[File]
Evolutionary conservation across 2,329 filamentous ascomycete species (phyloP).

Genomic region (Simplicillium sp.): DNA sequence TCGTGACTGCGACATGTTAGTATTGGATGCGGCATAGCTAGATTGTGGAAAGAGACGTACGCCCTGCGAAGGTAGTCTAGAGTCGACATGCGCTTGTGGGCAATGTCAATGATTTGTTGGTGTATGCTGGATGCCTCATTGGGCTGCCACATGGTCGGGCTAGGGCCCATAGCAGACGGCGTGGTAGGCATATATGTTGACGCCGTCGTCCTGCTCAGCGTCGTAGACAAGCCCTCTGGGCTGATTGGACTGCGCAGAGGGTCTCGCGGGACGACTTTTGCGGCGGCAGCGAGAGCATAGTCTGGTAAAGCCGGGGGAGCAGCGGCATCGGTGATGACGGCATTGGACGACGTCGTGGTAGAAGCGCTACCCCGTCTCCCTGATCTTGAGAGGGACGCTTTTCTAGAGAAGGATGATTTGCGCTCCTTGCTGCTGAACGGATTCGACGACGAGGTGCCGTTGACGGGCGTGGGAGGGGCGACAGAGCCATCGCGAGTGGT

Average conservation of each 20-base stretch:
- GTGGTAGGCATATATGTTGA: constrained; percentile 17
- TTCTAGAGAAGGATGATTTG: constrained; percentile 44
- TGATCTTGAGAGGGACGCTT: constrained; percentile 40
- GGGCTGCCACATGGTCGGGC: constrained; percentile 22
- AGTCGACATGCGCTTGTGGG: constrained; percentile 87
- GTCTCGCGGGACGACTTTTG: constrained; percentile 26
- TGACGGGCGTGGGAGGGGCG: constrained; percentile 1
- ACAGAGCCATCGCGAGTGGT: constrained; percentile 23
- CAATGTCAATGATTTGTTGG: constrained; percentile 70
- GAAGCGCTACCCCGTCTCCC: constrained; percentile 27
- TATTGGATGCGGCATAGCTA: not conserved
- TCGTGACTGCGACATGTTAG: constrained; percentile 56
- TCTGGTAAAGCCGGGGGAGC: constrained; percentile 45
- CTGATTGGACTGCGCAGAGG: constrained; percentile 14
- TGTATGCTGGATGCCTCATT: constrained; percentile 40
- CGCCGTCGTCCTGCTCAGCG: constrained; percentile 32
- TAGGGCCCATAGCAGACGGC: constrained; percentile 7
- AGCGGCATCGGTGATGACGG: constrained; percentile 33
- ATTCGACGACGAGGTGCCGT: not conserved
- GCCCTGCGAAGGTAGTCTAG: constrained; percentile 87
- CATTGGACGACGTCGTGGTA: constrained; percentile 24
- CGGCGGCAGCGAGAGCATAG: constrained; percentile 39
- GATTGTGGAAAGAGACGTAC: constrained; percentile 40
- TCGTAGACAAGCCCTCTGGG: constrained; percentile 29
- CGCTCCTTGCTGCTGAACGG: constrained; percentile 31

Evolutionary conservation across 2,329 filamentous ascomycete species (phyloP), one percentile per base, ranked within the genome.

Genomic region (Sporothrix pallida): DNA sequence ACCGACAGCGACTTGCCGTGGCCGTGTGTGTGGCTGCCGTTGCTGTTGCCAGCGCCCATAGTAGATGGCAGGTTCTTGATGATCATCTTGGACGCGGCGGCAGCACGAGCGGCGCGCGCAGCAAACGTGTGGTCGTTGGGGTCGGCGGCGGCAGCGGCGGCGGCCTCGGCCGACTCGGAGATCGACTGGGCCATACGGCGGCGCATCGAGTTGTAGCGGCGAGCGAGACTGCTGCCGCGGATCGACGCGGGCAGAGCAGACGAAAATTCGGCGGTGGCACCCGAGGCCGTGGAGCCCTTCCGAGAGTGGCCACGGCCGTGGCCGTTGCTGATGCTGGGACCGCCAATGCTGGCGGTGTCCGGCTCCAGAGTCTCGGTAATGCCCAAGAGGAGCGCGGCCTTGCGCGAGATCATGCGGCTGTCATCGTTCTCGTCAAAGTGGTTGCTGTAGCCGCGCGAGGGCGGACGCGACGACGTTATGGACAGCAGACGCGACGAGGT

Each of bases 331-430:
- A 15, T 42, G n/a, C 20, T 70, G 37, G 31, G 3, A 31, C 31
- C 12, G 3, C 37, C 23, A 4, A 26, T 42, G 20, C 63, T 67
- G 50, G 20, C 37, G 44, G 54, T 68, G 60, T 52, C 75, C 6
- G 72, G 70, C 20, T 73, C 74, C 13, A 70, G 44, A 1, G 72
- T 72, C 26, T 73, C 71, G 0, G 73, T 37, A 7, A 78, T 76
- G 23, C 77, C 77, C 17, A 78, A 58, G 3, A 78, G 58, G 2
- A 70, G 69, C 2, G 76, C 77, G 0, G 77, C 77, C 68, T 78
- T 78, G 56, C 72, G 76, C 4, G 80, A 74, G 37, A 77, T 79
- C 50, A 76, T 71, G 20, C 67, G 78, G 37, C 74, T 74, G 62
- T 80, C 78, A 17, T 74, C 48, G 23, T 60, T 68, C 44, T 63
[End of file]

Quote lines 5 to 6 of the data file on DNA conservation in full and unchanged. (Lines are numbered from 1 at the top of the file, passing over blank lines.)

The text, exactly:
- TTCTAGAGAAGGATGATTTG: constrained; percentile 44
- TGATCTTGAGAGGGACGCTT: constrained; percentile 40